In Michigan, the assessed value is equal to 50% of the market value. Local assessors determine how much a given property could sell for on the market, usually by looking at factors such as size, features and the prices of recently sold comparable properties. That number is then multiplied by 0.5 to reach assessed value.

If you buy a new home taxable value (the amount your taxes are based on) is equal to assessed value. From then on, however, taxable value does not necessarily have to equal assessed value. In fact, taxable value is often lower than assessed value.

That’s because the Michigan State Constitution limits the growth of taxable value to 5% or the level of inflation, whichever is lower. Thus, if your home’s value increases by 10% but inflation is only 2%, your taxable value will be lower than assessed value.

However, if you sell your home or make improvements such as adding a porch or a swimming pool, assessed value can increase by more than the cap. Regardless, taxable value will never be higher than assessed value.

If you’re considering buying a new home or refinancing your mortgage, make sure to check out our guide to Michigan mortgage rates to understand all the details of financing a home in Michigan.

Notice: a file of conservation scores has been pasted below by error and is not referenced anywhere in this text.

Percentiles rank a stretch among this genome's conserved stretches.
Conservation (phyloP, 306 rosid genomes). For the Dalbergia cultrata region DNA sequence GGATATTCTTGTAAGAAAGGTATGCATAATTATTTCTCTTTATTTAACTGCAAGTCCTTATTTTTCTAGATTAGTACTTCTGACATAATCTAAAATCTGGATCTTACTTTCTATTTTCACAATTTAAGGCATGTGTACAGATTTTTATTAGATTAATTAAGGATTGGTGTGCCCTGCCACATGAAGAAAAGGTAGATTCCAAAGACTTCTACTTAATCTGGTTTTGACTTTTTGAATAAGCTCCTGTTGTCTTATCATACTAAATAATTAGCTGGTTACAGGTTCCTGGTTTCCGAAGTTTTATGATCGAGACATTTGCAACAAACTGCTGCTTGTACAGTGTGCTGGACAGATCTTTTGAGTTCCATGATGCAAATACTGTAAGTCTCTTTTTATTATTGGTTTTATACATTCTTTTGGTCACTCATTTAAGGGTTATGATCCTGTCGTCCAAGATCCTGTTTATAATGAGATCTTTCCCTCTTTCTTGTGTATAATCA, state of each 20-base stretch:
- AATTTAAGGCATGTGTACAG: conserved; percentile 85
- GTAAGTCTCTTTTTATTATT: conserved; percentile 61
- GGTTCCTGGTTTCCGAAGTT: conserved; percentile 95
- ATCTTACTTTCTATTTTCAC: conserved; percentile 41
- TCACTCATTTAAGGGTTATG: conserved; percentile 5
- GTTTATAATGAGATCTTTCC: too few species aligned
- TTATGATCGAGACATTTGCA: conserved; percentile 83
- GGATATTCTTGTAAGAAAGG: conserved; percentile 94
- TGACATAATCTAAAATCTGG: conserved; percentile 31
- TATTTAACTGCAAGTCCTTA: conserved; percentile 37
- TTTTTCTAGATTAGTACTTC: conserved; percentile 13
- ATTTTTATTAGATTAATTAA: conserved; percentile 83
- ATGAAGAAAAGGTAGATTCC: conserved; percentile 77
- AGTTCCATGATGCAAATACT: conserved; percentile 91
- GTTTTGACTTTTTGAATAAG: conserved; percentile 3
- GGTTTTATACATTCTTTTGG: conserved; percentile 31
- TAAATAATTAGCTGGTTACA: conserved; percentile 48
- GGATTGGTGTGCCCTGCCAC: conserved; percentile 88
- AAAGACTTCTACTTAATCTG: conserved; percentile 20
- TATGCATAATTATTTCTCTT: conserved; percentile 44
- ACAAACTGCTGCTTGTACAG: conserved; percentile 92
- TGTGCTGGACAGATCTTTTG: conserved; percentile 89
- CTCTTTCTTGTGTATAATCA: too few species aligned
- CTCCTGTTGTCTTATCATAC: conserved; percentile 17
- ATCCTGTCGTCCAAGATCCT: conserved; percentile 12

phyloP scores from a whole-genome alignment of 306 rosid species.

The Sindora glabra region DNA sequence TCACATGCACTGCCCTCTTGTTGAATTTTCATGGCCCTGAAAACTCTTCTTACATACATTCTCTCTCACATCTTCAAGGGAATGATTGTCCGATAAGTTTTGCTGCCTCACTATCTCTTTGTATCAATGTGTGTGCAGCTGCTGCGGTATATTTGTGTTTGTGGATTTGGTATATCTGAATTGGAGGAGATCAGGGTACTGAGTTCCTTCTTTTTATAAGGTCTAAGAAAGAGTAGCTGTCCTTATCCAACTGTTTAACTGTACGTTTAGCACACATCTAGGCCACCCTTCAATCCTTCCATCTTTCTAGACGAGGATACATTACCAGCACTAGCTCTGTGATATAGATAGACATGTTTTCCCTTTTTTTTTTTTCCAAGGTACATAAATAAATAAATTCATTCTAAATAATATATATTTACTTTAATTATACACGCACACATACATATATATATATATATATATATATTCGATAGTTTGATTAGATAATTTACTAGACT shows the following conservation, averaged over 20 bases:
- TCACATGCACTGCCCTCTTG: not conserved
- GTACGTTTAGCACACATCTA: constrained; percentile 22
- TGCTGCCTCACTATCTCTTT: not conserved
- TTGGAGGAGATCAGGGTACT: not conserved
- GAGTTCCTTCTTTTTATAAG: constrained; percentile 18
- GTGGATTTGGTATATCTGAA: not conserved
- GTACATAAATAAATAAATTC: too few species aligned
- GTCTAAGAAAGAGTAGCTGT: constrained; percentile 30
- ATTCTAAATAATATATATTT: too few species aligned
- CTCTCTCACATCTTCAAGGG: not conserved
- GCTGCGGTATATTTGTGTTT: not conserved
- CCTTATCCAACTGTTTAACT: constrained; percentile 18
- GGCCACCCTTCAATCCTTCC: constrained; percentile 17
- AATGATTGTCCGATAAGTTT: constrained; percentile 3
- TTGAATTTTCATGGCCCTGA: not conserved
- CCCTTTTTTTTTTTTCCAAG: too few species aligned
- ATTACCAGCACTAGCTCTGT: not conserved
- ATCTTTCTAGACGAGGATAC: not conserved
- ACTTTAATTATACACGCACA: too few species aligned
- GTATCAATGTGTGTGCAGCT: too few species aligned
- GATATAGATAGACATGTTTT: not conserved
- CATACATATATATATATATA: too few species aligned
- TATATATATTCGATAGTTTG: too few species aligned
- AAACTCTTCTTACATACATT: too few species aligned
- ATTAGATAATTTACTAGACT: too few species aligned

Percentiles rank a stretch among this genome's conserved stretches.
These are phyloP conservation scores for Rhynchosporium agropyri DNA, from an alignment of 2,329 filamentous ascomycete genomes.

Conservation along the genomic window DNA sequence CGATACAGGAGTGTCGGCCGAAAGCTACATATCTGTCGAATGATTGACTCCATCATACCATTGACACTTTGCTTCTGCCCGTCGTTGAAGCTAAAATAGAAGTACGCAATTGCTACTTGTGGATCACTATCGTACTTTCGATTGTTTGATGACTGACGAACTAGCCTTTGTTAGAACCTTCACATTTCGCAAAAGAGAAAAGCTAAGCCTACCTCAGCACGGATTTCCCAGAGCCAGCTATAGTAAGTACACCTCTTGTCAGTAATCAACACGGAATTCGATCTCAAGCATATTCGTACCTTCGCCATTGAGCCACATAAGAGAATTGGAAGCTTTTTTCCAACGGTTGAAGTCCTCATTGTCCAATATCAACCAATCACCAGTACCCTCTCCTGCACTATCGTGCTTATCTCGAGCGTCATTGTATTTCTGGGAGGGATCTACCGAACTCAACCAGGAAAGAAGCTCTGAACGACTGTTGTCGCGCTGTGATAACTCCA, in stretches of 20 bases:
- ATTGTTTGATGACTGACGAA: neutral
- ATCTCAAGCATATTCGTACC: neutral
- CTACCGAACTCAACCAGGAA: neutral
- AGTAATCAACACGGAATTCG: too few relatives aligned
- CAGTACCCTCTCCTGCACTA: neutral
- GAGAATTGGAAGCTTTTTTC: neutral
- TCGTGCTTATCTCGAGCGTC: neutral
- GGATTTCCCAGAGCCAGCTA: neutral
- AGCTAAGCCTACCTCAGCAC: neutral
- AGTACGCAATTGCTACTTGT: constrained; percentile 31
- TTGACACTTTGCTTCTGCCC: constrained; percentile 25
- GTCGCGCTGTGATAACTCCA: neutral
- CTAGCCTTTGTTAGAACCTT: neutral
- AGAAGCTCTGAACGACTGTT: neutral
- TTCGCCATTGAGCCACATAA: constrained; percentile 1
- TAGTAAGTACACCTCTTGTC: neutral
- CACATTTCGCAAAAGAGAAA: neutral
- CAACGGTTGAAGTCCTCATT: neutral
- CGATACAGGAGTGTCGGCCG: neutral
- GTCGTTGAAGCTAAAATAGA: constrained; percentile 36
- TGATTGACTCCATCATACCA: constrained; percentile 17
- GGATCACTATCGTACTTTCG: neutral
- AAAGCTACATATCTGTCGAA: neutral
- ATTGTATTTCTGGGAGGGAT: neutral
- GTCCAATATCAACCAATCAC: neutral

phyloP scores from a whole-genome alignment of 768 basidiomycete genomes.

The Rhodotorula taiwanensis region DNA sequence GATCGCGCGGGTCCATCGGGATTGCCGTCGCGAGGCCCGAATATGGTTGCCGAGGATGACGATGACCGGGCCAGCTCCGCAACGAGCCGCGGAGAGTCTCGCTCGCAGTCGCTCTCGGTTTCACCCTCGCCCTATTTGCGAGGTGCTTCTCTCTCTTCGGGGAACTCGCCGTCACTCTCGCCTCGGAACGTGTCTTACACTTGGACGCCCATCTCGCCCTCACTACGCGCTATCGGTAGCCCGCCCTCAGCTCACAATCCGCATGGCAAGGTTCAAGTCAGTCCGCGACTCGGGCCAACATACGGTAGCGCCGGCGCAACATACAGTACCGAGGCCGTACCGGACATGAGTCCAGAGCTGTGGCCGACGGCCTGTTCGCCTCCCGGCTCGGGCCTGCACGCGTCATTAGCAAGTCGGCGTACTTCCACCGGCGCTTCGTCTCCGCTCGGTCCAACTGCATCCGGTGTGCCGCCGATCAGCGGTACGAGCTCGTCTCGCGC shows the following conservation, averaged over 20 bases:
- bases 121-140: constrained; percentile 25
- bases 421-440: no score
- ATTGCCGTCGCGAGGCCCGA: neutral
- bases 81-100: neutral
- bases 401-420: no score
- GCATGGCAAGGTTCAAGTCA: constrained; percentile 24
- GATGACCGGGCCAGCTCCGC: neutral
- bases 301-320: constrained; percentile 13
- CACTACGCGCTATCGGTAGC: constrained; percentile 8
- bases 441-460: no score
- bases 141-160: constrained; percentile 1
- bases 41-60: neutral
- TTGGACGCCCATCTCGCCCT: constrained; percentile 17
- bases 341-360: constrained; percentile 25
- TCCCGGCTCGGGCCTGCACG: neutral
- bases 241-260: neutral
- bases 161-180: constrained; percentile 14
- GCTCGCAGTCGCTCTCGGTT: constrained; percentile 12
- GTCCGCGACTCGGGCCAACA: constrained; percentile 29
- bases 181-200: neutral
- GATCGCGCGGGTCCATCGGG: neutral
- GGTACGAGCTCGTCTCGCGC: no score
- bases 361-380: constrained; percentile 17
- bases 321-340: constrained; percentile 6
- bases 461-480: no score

Michigan Tax Rates

Tax rates in Michigan apply to your property’s taxable value. The state government levies a statewide tax of six mills and additional rates are set by local government tax authorities such as city governments and school district.

Tax rates in Michigan are expressed as mill rates. A mill is equal to $1 of tax for every $1,000 of taxable value. For example, if your total tax rate is 20 mills and your taxable value is $50,000, your taxes owed would be $1,000 annually.

Homeowners living in their principal residence in Michigan are eligible for the Principal Residence Exemption. This exempts the home from the first 18 mills in school taxes. Thus, different rates can apply to nearby properties depending on whether they serve as a principal residence.

Because of the complexity of Michigan’s property tax rules, when comparing property tax rates it is useful to look at effective tax rates. An effective tax rates is the annual amount paid as a percentage of the home value. The table below shows the average effective property tax rates for every county in Michigan. Average rates are calculated as the median annual tax payment in the county divided by the median home value.

CountyMedian Home ValueMedian Annual Property Tax PaymentAverage Effective Property Tax Rate
Grand Traverse$173,900$2,2941.32%
Presque Isle$94,000$1,1711.25%
St. Clair$126,900$1,9191.51%
St. Joseph$109,700$1,4501.32%
Van Buren$121,400$1,8921.56%

Wayne County

Michigan’s Wayne County, which contains the city of Detroit, has not only the highest property tax rates in the state but also some of the highest taxes of any county in the U.S. The county’s average effective tax rate of 2.96% is more than double the national average and is the 31st highest rate in the country.